There was no surgical mortality in this series. Since 10 of the 59 patients D underwent 2 repeat operations, we calculated the number of complications over 69 surgeries. Overall, considering all postoperative events, we had 13 temporary and 20 permanent postoperative events, yielding a permanent complication rate of 28.98% (20 of 69 reoperations) [Table 4].
Table 4: Complications associated with the 69 repeat surgeries

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Permanent postoperative morbidity mainly involved hemiparesis or aphasia. Finally, we noted that over the 69 operations for recurrent disease, the mean preoperative KPS score was 89.34 ± 1.91 and the mean postoperative score was 84.91 ± 1.21 - a significant decrease (P = 0.029, Student's t-test).

  Discussion Top

In this retrospective study, our two groups of patients with recurrent glioblastoma (the reoperation group and the no-reoperation group) showed statistically significant differences in the WHO performance status, age, and time to recurrence, presumably reflecting, at least in part, selection bias with respect to resection. However, even after adjusting for these three variables, multivariate analysis showed that the patients who underwent repeat resection for GBM recurrence (the reoperation group) had significantly better median survival than those who received only chemo-and/or or radiotherapy for recurrent GBM (difference of 8 months). Nevertheless, repeat surgery was associated with temporary or permanent postoperative morbidity in a substantial number of cases.

Indications for repeat surgery in patients with recurrent glioblastoma multiforme

Despite significant therapeutic advances in recent years, tumor recurrence remains inevitable in patients with GBM, and there is no clear consensus on the benefits of reoperation and its potential role in association with other therapeutic options (such as chemotherapy, targeted therapy, or repeat radiation therapy). The peritumoral zone is often the origin of recurrent disease, even in cases in which the initial resection was considered total.[18],[19] In patients with GBM, the peritumoral zone at the margin of the resection cavity may have selected tumor clones and stromal cells with tumorigenic and angiogenic properties, and this issue has raised questions about the optimization of resection.[20] Moreover, the molecular profiles of cells in recurrent tumor evolve and differ from the initial tumor cells' gene expression profiles.[21] Recurrent GBMs acquire new genetic aberrations associated with tumor growth and therapy resistance.[22] For example, Christmann et al. found that >90% of their initial sample with MGMT promotor methylated primary GBM lost this methylation upon recurrence.[23]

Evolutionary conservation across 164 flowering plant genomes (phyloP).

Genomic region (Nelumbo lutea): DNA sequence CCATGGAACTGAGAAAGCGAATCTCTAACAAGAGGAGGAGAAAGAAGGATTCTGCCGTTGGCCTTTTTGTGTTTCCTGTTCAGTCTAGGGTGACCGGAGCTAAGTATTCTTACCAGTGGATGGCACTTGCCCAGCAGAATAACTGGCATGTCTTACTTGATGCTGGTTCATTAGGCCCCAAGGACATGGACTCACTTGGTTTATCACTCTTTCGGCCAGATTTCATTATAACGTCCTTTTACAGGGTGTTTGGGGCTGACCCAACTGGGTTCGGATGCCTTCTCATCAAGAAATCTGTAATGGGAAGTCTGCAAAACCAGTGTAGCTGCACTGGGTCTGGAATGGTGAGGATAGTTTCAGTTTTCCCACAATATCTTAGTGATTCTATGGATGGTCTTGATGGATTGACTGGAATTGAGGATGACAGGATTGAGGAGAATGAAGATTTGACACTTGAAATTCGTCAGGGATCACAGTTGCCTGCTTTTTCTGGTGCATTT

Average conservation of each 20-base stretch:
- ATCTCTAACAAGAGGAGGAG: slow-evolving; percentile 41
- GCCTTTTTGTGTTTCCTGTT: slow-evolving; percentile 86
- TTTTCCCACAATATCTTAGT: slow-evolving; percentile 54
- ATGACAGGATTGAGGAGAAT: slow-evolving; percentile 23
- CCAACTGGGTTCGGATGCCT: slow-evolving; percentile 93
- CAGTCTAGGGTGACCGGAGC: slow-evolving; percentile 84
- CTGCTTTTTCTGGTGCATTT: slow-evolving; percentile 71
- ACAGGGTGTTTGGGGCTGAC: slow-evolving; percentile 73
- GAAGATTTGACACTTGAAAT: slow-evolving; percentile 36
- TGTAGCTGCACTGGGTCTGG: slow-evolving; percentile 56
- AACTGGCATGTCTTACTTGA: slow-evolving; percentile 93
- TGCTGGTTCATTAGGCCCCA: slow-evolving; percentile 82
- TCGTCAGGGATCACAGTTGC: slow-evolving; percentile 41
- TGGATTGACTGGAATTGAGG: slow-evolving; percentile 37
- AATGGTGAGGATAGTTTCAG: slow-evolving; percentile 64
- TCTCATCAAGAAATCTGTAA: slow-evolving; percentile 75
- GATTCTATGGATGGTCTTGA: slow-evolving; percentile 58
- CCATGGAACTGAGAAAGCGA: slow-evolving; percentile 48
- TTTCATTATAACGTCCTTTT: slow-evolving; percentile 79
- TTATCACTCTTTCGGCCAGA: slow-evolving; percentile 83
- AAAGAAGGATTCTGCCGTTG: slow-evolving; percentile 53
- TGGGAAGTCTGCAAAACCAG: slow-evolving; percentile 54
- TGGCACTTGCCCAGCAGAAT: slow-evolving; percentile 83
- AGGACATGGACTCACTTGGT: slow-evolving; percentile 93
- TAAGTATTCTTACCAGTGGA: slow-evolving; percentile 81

Consensus has not yet been reached regarding indications for repeat resection. The rate of repeat craniotomy for recurrent GBM in France was around 9%,[13],[24],[25] which remained much lower than the Stark et al. study (27%)[26] and North American series (13%–31%).[27] Mandl et al., analyzed 32 cases of recurrent GBM and concluded that repeat surgery should be performed only for important symptomatic mass effects not responsive to steroids.[28] Like us, however, many other teams have suggested repeat surgery in patients with progression-free survival >6 months and KPS ≥70 at recurrence.[24],[25],[28],[29] The goals of a repeat craniotomy are maximal resection to improve survival and obtaining tissue for new histology and molecular profiles, which allows adapting systemic treatment to the evolved genomic alterations of the recurrent tumor. The rate of permanent postoperative morbidity after repeat resection in patients was almost 30%, based on 69 repeat surgeries in 59 patients. In 2 review articles on recurrent surgery for GBM, Barbagallo et al. found a rate <20%,[30] and Robin et al. found a rate of 18.6%.[31] With 141 patients operated on for primary resection of glioblastoma, Gulati et al. found a similar rate of perioperative complications of 19.4%.[32] Regarding the prognosis of GBM, we consider that the postoperative complications observed were acceptable to the large majority of our cohort. Patients who are willing to undergo repeat surgery and have a WHO status of 0 or 1 (even with neurological deficits) and a single-lobe tumor amenable to GTR could particularly benefit from a reoperation.